The clock is ticking toward a major shift in finance: the end of the London Interbank Offered Rate (LIBOR). It’s the benchmark for US$350 trillion in financial contracts worldwide, and it will give way to new reference rates in 2021. To prepare, firms may need to update front- and back-office systems quickly. For many, delays could mean disruption to operations and hits to profits. Leading firms can reshape the market landscape through internal streamlining, product innovation and client outreach.
Alternatives to LIBOR are emerging. In the US. For example, firms already have issued more than US$46 billion in floating rate debt tied to the Secured Overnight Financing Rate (SOFR). SOFR is still in its infancy, but it appears to be gaining acceptance at an exponential rate, as measured by daily trading in SOFR-linked futures and volume of SOFR-linked debt.
The London Interbank Offered Rate (LIBOR) serves as the benchmark for an estimated US$350 trillion in financial transactions worldwide. The switch from LIBOR to alternative rates is more far-reaching than other major changes in finance, including Sarbanes-Oxley and MiFID II. Many financial institutions could need to quickly update dozens or even hundreds of front- and back-office systems. They’ll want to reduce product, legal, market, credit and operational risk by revamping the full range of business functions—from strategy and financial management to accounting and contract management.
First movers are quickly gaining expertise with the new benchmarks. While making the transition they are seeking an edge by creating new products, streamlining operations and improving customer relations. Firms without a credible conversion plan could risk a hit to profits, disruption to their full range of operations and competitive decline.
LIBOR is giving way to five alternative rates that differ by region, currency, tenor and basis. But LIBOR differs significantly from the alternative rates, making the transition especially complicated. For example, LIBOR is a forward-looking term rate with a range of seven maturities up to a year, while the alternatives are backward-looking overnight rates. Most financial firms need to switch to the new rates across the full range of products, coordinating with customers and vendors. Regulators aren’t guiding the transition but collaborating with the industry to plot a way forward. So firms, to an extent, must create their own roadmaps for transition.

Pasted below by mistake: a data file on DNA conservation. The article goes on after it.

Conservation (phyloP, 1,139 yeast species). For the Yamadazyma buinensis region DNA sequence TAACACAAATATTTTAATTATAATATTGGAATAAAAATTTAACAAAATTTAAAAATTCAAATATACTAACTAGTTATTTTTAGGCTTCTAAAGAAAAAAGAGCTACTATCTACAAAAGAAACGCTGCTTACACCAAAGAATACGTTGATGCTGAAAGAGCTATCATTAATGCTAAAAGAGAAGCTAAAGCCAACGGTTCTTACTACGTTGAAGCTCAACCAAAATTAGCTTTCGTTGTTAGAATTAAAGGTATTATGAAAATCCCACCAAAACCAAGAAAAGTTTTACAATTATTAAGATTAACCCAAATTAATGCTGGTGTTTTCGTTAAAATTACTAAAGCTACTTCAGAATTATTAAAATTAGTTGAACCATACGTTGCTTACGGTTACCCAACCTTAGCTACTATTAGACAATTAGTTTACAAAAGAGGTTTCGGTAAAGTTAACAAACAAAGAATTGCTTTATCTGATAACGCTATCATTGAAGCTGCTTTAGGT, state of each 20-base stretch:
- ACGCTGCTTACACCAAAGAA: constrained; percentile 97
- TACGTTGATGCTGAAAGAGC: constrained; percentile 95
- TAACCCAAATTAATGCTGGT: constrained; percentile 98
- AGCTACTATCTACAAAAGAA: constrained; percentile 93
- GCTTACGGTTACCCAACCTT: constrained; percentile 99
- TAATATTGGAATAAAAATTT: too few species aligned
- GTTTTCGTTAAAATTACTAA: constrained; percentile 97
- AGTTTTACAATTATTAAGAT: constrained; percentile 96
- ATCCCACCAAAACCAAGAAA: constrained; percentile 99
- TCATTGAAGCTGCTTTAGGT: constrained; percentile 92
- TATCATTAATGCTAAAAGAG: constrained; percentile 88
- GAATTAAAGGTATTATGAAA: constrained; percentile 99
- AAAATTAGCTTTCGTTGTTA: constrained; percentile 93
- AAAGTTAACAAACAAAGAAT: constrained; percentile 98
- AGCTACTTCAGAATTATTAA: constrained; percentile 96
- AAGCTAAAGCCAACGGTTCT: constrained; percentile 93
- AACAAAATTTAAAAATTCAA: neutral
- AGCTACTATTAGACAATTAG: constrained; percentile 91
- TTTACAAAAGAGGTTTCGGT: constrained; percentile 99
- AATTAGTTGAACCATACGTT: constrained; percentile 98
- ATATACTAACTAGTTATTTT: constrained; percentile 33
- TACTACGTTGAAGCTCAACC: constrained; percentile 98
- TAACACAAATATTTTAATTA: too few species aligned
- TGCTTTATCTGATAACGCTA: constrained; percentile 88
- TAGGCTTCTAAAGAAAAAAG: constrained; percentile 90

Financial institutions should consider taking several steps that will be needed regardless of the contours of post-LIBOR finance. These include creating a governance structure to execute, manage and monitor the transition, identifying contracts that reference LIBOR and educating employees and clients. Over time, many companies will want to fine-tune their LIBOR strategy. For example, they should track changes in taxation and accounting rules and monitor the evolution of fallback language to reduce litigation and reputation risk. Leading firms will capitalize on the transition’s sweeping changes by making internal improvements in agility, collaboration and decision making. They will be in a position to set the terms for post-LIBOR finance.
Adam Gilbert, Global Head of FS Regulation at PwC, explains why it's critical that companies prepare now for the transition from LIBOR to new reference rates.
Karyn Daud and Nassim Daneshzadeh discuss the replacement rates for LIBOR, and why they are being used.
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Financial Services Advisory Regulatory Leader, PwC US
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Banking & Capital Markets, Principal, PwC US
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